The drug sold by Biogen is an antibody that binds to brain plaques. Aduhelm failed in a large study on humans that showed no concrete benefit for patients with the brain disease. But the company and the US Food and Drug Administration decided in June to act despite the objections of the agency’s expert advisors. Several have quit. One, Aaron Kesselheim, called the episode “probably the worst drug approval decision in recent US history”.
Yes, we need new treatments for Alzheimer’s. However, this approval marked a worrying trend towards drug approval using a weaker type of evidence known as “surrogate markers”. Because Aduhelm caused a measurable reduction in brain plaque – a marker of dementia – the FDA concluded that it would “have a reasonable likelihood” of benefiting from it. One problem with such guesswork is that no one knows whether these plaques cause disease or are just part of their symptoms.
Aduhelm, the first new Alzheimer’s drug in 20 years, is already a fiasco. Few patients get it, Biogen sales are tiny, and at least one person has died of brain swelling. Since gaining approval, the company has cut the price of the drug in half and its chief researcher abruptly resigned.
R.read more: “How an Unproven Alzheimer’s Drug Was Approved,” New York Times.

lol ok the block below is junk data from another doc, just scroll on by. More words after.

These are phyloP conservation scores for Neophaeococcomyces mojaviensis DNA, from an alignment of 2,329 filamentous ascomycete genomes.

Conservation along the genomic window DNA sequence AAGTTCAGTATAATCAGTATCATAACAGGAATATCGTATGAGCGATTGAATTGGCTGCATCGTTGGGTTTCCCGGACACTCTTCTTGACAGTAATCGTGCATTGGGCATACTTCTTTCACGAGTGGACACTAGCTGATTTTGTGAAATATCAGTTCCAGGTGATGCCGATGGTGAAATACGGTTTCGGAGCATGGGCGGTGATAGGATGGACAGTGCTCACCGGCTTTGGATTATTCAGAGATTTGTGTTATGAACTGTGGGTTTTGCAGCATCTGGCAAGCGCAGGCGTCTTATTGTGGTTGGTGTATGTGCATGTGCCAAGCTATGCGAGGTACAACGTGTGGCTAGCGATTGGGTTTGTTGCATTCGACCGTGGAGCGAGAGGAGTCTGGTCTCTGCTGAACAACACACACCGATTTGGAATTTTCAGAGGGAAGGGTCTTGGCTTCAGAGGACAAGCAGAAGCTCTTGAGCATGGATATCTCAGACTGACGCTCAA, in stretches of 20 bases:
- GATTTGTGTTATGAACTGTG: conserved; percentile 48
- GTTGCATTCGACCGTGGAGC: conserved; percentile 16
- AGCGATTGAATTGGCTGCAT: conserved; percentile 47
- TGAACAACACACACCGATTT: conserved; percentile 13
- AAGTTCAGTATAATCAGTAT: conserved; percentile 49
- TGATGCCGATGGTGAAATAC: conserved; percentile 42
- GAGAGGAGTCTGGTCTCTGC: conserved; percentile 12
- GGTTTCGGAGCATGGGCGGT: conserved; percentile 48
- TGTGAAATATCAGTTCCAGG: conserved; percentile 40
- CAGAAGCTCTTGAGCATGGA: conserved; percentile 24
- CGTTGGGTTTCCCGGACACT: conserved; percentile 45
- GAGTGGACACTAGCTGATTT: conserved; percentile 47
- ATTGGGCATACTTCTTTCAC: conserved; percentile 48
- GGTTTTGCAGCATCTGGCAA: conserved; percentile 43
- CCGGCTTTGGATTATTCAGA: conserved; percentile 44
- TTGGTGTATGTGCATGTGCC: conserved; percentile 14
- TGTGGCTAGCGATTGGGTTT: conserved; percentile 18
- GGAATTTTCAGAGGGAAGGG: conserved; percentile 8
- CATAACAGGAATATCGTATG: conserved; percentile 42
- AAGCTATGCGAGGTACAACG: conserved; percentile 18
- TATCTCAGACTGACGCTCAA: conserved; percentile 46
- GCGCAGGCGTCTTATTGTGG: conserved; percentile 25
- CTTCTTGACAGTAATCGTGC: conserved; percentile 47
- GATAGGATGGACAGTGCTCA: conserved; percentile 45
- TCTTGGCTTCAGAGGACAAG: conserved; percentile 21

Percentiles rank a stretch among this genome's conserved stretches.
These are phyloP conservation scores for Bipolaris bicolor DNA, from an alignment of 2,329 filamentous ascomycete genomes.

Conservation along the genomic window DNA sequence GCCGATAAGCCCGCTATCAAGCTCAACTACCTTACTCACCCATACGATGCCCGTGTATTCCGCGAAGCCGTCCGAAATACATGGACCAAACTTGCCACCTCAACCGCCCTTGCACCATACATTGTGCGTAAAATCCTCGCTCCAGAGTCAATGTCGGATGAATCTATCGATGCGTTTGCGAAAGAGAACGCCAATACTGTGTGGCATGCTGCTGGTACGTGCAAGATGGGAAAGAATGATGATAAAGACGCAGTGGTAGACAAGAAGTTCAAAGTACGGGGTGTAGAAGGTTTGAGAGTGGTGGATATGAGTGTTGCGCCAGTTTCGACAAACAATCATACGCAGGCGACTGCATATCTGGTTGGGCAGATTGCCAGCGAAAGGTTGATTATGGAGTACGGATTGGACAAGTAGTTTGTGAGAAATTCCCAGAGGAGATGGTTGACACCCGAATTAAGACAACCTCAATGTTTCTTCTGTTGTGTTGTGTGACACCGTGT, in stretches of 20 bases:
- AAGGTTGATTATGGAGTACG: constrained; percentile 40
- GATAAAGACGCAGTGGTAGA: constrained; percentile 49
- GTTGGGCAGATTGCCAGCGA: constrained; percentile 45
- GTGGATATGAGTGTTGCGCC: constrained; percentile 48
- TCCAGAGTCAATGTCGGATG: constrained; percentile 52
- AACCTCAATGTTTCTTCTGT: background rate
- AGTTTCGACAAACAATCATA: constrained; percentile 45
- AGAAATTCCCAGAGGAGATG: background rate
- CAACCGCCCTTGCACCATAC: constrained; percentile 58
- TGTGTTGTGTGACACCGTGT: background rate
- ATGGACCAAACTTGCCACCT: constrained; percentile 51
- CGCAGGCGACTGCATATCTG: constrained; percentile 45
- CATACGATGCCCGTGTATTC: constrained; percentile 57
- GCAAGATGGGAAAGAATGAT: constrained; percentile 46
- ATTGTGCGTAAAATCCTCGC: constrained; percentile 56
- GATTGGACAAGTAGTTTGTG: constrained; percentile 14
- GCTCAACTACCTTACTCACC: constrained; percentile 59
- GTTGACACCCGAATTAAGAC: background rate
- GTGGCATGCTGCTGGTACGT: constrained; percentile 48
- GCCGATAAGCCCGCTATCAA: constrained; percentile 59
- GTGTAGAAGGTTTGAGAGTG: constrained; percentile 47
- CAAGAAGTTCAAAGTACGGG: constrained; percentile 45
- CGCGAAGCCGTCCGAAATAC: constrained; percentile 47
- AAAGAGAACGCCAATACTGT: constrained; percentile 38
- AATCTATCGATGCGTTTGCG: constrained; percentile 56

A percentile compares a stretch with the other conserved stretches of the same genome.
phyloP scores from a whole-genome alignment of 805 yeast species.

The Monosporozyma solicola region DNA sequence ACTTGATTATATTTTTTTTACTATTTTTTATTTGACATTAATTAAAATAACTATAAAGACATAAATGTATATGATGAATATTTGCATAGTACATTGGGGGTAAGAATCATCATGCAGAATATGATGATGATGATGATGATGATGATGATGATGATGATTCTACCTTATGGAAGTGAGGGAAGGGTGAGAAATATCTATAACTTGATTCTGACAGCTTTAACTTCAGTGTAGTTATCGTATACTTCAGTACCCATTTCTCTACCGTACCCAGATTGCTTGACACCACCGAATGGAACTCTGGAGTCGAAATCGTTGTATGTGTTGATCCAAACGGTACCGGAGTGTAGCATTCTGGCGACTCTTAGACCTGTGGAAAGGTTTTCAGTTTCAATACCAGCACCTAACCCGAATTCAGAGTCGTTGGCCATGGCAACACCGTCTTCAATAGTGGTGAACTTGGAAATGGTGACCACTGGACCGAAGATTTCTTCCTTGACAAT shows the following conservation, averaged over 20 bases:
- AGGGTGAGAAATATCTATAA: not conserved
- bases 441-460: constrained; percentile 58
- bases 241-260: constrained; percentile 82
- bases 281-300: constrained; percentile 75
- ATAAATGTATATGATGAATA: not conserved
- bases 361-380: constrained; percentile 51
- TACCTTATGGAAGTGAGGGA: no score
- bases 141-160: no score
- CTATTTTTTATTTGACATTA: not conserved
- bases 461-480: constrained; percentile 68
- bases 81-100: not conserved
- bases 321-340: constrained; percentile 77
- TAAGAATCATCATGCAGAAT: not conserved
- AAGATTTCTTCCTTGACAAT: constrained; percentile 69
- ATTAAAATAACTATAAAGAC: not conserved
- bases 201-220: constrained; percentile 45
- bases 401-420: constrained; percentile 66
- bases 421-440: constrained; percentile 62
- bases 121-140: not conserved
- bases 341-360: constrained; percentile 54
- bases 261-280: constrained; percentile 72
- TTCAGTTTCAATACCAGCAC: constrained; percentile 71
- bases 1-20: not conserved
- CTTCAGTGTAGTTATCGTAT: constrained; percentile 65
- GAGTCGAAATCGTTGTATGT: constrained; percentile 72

Zillo’s house buying algorithm
“Don’t get high with your own supplies” is a well-known business maxim. Real estate company Zillow has done just that, with disastrous results.
The company’s real estate market is popular, as is its computer-generated home values known as “zestimates”. The company’s mistake was to use its estimates to buy houses for themselves, unseen, to flip them and collect transaction fees. Zillow soon learned that his algorithm was not correctly predicting changes in house prices. And that wasn’t the only problem.
Zillow competed with other digital bidders, the so-called “iBuyers”. So it did what any house hunter who had settled on a deal would do: It was paid too much. That year, Zillow offered hundreds of homes for less than what they bought. In November, the company closed its Zillow Offers iBuying unit, cut 2,000 jobs and posted a $ 500 million write-down.
Zillow will stick with his original business of selling advertisements to real estate agents. His zestimates still have a home on the site.
Continue reading: “What went wrong with Zillow? A real estate algorithm derailed its big bet, ”Wall Street Journal
Ransomware is malicious software that hijacks a company’s computer files by encrypting them. Criminals then demand money to restore access. It’s a booming business. According to cybersecurity firm SonicWall, ransomware hit a new record in 2021 with more than 500 million attacks.